Last week, I covered the strawberry patch with deer fencing. The catbirds and mockingbird pecked a few, and the abundant slugs feasted on the leftovers. Now, I have to defend the patch against my 17 month old. He hardly finishes one and another is in his mouth.
I exclaim, "This is where food comes from!" as I pick another fruit. I worry about strawberry allergies. His mouth bulges. A sweet bead of strawberry juice forms on his lower lip. He stares. He is in a reverie. My husband picks at the other end of row.
My son swats at his head. I scratch my arm, my ankles, my rear end. "No seeums! Mosquitoes! I'm being bitten. Arg!"
I pick lambsquarters. My husband offers to take our son inside. He protests on the walk back to the house.
I hear my husband say, "Don't worry, Momma's coming." A few minutes later I hustle down the lane, scratching my bites and sucking on my bloody knuckle that I cut on the chickenwire gate as I hastily exited the garden.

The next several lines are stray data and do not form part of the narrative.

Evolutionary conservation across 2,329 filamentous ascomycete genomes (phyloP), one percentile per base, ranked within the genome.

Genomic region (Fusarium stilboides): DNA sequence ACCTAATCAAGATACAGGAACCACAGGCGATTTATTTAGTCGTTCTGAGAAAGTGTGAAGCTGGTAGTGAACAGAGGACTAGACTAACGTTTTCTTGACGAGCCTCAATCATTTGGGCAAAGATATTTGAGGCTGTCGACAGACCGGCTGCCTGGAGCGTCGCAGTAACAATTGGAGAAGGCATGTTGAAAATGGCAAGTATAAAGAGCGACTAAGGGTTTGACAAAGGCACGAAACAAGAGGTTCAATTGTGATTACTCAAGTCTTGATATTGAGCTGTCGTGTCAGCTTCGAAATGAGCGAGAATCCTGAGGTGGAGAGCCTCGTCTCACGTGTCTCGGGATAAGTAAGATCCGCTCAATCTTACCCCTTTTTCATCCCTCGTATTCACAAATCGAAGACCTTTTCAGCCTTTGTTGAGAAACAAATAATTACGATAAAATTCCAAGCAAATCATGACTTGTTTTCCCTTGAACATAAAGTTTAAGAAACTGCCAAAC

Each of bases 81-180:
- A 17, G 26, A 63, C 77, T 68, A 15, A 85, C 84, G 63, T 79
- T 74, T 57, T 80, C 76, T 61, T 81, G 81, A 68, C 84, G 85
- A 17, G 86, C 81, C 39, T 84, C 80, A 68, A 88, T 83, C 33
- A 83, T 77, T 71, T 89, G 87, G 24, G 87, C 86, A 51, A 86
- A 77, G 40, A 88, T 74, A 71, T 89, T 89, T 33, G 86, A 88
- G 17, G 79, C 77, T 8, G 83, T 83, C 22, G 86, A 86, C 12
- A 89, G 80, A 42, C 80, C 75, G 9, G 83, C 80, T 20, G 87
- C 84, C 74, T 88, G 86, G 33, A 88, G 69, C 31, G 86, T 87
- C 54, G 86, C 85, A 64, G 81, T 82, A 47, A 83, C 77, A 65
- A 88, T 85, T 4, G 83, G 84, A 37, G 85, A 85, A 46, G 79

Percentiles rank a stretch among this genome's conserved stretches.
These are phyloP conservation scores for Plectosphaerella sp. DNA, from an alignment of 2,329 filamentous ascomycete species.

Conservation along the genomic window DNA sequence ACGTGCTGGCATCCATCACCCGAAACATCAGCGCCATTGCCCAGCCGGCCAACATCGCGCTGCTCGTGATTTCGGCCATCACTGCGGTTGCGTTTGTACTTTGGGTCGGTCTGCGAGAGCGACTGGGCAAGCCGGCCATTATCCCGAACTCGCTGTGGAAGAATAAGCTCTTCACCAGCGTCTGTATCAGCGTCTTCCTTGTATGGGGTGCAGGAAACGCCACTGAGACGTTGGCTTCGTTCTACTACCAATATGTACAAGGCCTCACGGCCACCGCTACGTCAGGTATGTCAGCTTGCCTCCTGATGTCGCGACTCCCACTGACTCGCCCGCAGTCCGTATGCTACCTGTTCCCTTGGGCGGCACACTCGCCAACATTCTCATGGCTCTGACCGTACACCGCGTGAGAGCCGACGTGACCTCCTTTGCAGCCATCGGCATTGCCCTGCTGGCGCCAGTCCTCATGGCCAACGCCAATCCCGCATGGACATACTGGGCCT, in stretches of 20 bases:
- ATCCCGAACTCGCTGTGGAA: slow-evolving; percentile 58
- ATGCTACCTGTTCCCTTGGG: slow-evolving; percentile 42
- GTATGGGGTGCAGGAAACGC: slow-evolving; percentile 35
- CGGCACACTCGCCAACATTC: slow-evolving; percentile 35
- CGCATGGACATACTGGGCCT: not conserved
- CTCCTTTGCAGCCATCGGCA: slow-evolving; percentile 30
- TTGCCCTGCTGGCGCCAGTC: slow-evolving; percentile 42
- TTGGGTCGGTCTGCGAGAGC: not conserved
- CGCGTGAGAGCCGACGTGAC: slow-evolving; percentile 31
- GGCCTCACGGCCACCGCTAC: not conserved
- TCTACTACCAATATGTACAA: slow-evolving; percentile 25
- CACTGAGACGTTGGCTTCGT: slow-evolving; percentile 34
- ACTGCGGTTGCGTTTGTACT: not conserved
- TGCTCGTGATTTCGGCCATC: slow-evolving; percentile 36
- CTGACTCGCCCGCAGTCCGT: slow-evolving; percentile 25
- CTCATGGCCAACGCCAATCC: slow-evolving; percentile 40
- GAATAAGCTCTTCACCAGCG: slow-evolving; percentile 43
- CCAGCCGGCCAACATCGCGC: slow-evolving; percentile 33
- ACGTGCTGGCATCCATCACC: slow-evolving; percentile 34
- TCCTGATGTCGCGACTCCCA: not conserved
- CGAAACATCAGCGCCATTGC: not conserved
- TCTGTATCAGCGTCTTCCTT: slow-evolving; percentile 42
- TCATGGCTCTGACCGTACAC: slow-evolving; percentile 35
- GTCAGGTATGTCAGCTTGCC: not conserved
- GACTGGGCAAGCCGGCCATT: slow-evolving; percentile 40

"See there's Momma." I see them watching me. My son's look is intent.
I drop the baskets of lambsquarters, mint, lemon balm, spinach, and strawberries. My son reaches for the ripe red fruit. His mouth bulges. He picks the stem off - he learns fast.
My son's not worried about Momma. He's worried about strawberries.
Inside, the strawberry feast continues. He knows the berries are in the basket on the counter and out of reach. He hops up and down, pointing. I give him two more berries and say, "All done. All gone."
He smiles, holds up his hand palm up, and then dashes out of the kitchen.